Amid the bleak jobs picture for South Jersey came one seemingly bright piece of news this month from the U.S. Bureau of Labor Statistics.

Atlantic County, which has one of the nation’s worst metro unemployment rates, in December saw the nation’s best improvement in that rate over the previous year, according to federal numbers.

The unemployment rate declined from 14.4 percent in December 2012 to 10.0 percent in December 2013, a 4.4 percentage-point gain that was better than any other of the 372 biggest metro areas in America.

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Economists said the rate can be misleading, because it does not account for thousands of Atlantic County workers who dropped out of the labor pool. But the 1,900-job gain observed last year is cause for optimism, said Joseph Kelly, president of the Greater Atlantic City Chamber.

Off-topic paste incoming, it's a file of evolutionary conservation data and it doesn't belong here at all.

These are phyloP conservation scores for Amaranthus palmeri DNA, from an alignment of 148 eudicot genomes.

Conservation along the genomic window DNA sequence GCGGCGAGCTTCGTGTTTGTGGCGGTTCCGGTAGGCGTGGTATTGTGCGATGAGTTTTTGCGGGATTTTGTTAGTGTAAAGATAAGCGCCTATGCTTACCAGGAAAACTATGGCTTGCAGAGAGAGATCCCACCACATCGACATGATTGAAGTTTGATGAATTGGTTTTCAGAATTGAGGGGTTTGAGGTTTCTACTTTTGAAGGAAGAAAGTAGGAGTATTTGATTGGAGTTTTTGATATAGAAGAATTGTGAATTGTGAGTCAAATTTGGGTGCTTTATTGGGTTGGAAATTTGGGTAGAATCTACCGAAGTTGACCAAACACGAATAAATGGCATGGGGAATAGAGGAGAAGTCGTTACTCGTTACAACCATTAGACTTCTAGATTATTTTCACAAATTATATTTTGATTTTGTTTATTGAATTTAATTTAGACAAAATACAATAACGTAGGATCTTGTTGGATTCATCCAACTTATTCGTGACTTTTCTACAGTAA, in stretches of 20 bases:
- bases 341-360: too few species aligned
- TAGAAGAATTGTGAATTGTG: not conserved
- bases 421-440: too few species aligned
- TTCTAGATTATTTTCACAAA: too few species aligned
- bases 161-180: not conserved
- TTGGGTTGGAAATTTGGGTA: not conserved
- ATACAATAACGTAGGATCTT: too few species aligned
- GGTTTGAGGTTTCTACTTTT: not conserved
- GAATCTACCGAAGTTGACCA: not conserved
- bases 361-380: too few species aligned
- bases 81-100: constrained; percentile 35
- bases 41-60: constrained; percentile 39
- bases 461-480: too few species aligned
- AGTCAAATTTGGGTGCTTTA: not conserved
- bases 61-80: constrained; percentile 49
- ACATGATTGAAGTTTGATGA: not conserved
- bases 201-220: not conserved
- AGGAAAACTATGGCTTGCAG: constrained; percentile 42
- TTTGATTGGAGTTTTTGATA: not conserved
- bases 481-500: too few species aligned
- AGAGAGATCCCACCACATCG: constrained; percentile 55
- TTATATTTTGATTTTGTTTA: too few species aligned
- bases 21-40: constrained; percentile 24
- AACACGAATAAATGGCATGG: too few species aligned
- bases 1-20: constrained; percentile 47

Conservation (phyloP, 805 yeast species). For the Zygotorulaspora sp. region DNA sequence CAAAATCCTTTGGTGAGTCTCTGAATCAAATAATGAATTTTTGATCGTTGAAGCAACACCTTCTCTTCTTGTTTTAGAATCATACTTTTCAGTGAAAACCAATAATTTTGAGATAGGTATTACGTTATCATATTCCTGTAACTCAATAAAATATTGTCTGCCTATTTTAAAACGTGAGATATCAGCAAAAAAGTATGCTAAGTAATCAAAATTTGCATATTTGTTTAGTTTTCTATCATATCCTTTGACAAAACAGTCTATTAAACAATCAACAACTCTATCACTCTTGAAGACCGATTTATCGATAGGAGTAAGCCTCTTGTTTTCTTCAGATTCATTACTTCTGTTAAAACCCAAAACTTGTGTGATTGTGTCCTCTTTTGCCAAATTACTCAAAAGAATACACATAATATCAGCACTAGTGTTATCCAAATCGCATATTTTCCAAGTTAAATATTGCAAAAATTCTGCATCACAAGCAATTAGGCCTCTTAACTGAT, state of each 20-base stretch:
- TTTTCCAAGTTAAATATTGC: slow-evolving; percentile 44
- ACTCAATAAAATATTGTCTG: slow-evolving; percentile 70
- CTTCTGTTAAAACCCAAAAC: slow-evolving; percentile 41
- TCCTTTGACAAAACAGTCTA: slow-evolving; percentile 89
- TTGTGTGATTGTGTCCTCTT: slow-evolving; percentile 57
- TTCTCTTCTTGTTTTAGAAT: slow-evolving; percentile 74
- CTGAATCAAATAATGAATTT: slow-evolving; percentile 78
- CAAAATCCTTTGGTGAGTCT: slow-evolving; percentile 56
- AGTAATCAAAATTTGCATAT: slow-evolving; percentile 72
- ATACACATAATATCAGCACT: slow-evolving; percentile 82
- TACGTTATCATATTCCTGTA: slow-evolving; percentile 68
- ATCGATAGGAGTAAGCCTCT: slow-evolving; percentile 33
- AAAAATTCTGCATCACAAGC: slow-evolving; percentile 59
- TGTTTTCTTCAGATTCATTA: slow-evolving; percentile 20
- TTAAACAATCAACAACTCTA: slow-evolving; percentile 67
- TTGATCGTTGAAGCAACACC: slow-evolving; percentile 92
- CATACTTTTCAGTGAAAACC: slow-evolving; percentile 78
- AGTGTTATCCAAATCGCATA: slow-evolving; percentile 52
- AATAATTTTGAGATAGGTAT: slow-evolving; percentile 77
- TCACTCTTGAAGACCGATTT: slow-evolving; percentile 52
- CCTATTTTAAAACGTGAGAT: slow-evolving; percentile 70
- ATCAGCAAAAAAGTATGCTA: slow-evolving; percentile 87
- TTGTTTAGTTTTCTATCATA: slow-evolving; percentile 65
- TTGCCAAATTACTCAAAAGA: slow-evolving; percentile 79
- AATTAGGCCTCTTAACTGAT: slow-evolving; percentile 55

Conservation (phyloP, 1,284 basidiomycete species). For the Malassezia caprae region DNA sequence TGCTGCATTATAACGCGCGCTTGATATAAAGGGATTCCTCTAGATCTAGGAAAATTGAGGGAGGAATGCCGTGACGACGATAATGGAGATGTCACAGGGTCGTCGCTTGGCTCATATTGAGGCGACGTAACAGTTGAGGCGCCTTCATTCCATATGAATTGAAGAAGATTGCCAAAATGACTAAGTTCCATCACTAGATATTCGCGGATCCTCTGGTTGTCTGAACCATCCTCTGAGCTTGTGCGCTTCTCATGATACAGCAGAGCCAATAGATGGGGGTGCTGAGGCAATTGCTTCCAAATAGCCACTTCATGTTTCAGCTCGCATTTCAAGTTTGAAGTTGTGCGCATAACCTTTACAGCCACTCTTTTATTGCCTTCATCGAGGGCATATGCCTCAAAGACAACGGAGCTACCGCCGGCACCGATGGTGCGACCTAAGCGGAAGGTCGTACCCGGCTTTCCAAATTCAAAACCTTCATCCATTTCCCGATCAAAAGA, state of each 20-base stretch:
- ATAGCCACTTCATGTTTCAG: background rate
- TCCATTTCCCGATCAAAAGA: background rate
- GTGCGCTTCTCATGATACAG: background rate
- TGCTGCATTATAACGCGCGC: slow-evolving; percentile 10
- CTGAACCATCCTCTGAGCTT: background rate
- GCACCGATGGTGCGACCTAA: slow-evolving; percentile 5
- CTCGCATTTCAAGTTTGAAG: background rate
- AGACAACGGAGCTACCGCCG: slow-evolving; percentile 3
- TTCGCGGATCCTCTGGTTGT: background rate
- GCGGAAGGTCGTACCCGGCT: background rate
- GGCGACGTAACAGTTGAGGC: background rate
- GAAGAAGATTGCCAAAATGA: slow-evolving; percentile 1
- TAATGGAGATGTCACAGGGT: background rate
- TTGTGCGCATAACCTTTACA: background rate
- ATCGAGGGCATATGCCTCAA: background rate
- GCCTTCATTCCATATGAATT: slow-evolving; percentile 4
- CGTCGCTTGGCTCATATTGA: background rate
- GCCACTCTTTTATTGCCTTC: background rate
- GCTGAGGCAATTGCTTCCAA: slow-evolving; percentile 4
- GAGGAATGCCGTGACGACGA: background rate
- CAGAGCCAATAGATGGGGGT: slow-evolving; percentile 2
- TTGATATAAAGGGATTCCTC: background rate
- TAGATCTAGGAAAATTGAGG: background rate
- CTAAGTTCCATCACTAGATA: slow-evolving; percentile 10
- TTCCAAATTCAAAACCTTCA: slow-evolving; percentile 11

Last year was the first since the 2007 recession in which Atlantic County saw an increase in jobs. The number of workers employed in the county had fallen by 14,900 between 2006 and 2012 until last year’s uptick.

Those 1,900 jobs were observed in two broad sectors, with about 1,000 more people employed in trade, transportation and utilities and 400 additionally employed in education and health care in 2013, according to federal data seasonally adjusted by the Federal Reserve Bank of Philadelphia.

“The number of new jobs is reflective of the diversifying of the product. We hope that would be a good trend,” Kelly said.

Kelly said the areas of job growth observed by federal economists match his experience with local employers.